St. Clair’s Summertime Smallmouth
On this Body of Water, It’s a Game of Finders Keepers!
By: Simon Frost – as written for Canada’s Ultimate Fishing Annual 2006
Lake St. Clair is without question one of North Americas’ Smallmouth “Hot Spots”. With Detroit and Windsor on her shores this lake sees a large amount of traffic but continues to shell out not only big fish but large numbers of good fish.
Your choices of locations are as numerous as your presentations. You can begin fishing one of two rivers off the lake or you can fish weeds, rocks or flats. On any given day any or all of these locations can hold fish.
Trying to pick one method of fishing for Bass on Lake St. Clair is like trying to eat only one chip – it can’t be done. From weed beds to rock piles to roaming schools chasing bait this is one body of water you can catch fish on your favorite technique whether its Carolina rigging, jerk baits, spinner baits, tubes, grubs, top water, crank baits etc.
When starting out the most essential tools you will need are a good map – a high quality Sonar GPS combo and most importantly an excellent pair of sunglasses. Start off by slowly driving the area that you have picked to start. Look for weeds or rocks but also sudden changes in bottom density – sand to clay can and will hold fish. One key piece of structure to look for is just a dark spot on the bottom this simple change in colour can hold some great fish.
When scouting out the area you have chosen keep an eye on your graph. When you see a change on the graph you can put a weigh point on the GPS for that spot so you can go back and check it out later. Do not be afraid to input multiple way points. You don’t want to miss anything and you can always erase each point individually if you don’t like the spots or they turn out to be non productive. Odds are when you drive over a rock pile or something and you don’t put an icon on the GPS it is tough to find again to get back to and you can waste a lot of time looking.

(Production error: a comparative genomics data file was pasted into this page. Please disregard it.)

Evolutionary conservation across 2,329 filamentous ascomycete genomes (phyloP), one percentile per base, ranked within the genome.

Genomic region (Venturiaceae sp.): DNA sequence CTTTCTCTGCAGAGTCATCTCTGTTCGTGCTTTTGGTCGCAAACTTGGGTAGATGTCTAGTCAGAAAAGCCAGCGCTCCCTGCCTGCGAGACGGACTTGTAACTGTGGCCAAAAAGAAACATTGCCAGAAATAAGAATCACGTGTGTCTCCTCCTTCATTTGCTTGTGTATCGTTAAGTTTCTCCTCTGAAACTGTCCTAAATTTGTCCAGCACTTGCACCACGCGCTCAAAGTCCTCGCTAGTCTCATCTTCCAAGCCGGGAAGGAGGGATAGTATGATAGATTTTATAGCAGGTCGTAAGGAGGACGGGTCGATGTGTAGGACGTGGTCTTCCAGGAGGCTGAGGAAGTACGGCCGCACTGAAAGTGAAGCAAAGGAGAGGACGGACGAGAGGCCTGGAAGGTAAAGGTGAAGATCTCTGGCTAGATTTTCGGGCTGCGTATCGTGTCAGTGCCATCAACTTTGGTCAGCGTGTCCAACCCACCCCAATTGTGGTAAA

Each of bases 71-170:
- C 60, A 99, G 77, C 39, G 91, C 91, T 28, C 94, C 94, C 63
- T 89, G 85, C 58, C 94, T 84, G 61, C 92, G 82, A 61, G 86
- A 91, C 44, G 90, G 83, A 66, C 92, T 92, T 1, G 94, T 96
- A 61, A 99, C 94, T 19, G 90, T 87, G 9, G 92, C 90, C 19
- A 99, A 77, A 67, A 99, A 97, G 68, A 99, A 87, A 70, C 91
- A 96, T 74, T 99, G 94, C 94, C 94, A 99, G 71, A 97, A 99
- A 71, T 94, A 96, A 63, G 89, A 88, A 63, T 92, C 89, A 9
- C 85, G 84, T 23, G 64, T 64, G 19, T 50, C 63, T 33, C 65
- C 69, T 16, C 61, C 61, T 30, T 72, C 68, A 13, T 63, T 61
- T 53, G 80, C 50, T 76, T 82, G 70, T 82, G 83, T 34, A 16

The first bait I like to throw is either a Lucky Craft Pointer or a Jackall Mask 100. Both baits enable you to cover large amounts of water quickly. I start by retrieving the jerk bait with rapid snaps back to the boat then I start to change up the retrieve. Another great bait to cover water is a 1/2 oz to 3/4oz spinner bait. Chartreuse coloured is a top producer on this lake. This is where the polarized sunglasses are so important. Smallmouth are well known followers and with a good pair of glasses you will be able to see these fish follow your bait from a long distance. With the right lenses it will remove the glare from the surface and enable you to see into the water. I highly recommend the Solar Bat Mossback Green lenses. If with this technique I have seen a few followers but have no takers a simple colour change can produce impressive results.